- DON’T dismiss your injuries or admit any sort of fault. Even statements like “I’m fine” or “I’m sorry” can damage your claim.
- DON’T make statements to insurance representatives before consulting your attorney.
- DON’T accept any offer or sign any insurance document without your accident attorney’s guidance.
How Much is the Average Uber or Lyft Accident Settlement?
Ideally, the law should enable injured individuals to maximize their insurance settlement in a rideshare claim. But in reality, this is an uphill climb for claimants who are faced with powerful companies.
What is the average settlement amount in an Uber or Lyft accident? Some estimates say that the average rideshare settlement amount is under $15,000 because most injuries are not severe. But there is no official ‘average’ when it comes to Lyft or Uber settlements. Compensation varies widely because they depend on the unique factors of each case and how you negotiate with the insurance company.
One example was a $70,000 settlement in Florida for a Lyft passenger who suffered injuries to the neck, spine, wrist, and ankles after a crash. Meanwhile, an Uber hit-and-run crash in California led to a $750,000 settlement.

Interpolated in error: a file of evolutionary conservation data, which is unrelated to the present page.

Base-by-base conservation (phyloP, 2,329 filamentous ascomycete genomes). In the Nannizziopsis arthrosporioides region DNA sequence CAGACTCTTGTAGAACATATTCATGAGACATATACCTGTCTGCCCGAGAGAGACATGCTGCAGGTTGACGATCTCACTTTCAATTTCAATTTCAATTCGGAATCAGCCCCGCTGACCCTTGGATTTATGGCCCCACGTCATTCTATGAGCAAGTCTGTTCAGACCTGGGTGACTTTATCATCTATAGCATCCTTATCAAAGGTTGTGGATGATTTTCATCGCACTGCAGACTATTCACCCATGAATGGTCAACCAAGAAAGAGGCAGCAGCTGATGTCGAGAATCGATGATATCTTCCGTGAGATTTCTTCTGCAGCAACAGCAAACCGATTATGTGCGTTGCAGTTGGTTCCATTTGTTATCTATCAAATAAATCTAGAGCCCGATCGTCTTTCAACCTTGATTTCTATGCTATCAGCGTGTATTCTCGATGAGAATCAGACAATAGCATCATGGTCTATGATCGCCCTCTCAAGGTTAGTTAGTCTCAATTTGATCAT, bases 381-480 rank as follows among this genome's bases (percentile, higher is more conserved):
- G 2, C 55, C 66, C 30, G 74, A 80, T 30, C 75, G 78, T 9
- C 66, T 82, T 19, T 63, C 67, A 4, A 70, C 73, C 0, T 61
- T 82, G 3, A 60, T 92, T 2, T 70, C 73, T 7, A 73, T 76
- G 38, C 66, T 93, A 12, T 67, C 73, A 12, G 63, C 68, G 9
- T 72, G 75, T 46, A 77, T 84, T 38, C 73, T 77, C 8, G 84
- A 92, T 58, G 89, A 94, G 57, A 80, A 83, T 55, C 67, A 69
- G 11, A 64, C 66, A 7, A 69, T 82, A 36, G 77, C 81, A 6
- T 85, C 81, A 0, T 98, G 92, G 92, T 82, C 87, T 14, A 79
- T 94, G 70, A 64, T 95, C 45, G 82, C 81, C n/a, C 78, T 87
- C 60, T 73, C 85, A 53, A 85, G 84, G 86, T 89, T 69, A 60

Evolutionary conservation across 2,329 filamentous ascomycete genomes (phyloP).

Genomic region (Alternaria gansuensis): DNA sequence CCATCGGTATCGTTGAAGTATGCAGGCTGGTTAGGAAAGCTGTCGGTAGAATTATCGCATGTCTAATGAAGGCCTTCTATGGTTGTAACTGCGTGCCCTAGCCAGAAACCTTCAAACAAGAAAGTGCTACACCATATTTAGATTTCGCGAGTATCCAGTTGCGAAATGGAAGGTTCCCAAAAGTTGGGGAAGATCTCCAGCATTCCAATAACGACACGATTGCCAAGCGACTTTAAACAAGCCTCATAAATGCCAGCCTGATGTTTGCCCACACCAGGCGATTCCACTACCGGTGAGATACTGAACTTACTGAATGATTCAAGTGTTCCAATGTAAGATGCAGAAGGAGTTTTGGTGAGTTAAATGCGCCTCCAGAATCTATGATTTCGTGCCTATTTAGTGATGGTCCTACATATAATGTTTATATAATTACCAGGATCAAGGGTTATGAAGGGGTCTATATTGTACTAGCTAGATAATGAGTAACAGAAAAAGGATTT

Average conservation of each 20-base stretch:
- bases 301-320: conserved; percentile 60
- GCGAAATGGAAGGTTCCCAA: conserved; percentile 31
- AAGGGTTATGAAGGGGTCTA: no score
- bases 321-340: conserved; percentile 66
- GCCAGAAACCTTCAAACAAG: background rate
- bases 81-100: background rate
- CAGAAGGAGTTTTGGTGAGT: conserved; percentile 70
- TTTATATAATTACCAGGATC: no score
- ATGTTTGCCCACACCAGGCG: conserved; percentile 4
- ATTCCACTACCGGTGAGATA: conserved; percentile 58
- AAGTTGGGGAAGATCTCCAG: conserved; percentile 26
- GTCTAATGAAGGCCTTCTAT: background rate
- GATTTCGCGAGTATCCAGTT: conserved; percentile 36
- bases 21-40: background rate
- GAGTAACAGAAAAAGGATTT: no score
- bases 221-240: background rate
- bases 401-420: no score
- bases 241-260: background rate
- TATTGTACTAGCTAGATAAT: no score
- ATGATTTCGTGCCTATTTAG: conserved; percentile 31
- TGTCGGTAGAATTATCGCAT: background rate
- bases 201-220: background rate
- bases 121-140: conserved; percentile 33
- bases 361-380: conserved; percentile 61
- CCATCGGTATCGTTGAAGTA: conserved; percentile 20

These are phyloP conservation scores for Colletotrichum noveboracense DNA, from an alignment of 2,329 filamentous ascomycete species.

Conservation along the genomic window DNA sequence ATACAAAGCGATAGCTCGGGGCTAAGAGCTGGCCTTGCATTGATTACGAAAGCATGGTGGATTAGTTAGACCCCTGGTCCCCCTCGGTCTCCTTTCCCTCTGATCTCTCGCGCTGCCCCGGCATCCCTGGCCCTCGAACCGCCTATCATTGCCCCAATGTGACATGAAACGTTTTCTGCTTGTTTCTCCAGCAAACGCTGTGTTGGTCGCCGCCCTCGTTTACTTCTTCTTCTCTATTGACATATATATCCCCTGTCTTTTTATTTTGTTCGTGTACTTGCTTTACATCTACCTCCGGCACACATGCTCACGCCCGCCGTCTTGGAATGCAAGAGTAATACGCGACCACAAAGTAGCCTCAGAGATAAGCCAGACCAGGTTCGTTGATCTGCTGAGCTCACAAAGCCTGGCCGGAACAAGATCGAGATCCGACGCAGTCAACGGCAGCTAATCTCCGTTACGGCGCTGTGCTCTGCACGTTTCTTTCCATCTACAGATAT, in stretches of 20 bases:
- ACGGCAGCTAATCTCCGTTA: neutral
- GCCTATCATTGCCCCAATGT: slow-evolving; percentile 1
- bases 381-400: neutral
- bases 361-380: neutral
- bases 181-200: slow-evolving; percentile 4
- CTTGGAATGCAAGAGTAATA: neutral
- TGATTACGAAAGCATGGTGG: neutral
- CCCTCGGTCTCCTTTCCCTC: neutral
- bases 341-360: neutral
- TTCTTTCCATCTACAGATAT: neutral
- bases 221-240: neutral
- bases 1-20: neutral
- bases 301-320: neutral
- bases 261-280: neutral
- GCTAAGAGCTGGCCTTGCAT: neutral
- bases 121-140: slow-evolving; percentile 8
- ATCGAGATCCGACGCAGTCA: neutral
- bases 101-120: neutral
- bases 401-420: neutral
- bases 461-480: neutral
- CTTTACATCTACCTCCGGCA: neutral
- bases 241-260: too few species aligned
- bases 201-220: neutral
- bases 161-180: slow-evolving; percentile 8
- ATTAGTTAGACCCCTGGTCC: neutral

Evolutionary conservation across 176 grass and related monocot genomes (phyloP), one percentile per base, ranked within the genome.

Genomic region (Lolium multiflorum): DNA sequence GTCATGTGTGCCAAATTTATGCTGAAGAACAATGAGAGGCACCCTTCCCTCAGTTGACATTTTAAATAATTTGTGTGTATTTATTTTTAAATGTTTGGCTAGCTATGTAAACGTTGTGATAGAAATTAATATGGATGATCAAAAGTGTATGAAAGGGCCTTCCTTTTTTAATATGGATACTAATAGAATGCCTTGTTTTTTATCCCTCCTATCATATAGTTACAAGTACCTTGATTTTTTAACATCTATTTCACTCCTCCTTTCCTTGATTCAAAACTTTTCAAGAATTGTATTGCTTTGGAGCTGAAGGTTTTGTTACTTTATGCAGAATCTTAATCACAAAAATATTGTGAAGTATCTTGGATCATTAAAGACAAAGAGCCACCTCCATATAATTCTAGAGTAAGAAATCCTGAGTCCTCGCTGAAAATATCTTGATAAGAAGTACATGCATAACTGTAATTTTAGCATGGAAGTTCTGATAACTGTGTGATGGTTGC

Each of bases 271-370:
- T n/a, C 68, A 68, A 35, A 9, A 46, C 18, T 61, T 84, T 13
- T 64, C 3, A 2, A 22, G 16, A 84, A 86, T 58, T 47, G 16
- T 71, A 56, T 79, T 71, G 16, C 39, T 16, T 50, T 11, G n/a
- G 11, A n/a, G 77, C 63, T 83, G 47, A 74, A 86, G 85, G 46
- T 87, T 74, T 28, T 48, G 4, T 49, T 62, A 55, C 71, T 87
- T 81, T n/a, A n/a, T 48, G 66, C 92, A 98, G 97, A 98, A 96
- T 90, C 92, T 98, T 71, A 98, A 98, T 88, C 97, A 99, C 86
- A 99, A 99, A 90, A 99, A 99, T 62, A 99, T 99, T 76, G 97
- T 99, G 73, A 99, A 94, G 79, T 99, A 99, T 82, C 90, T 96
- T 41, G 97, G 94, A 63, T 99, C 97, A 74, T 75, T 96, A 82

You may be entitled to be paid for both economic and non-economic damages. Economic damages include medical bills, rehabilitation expenses, long-term care, and lost earnings. Non-economic damages are pain and suffering, mental/emotional distress, loss of enjoyment of life, disfigurement, and the like.
To determine what your case is really worth, it is best to discuss it with a reliable personal injury attorney. Look for a lawyer who is knowledgeable on state laws regarding rideshare accidents, and has experience handling claims against major companies.
Contact an Uber or Lyft Injury Attorney in Ohio
Whether you were injured as an ordinary motorist, a rideshare driver, a passenger, or a pedestrian, you can turn to The Fitch Law Firm for legal help for a personal injury. Our firm has won high-value claims against companies and negligent parties in Ohio. We are among the most experienced injury lawyers in central Ohio, with more than 30 years of legal service. Contact us 24/7 by calling (614) 545-3930 or use our online contact form.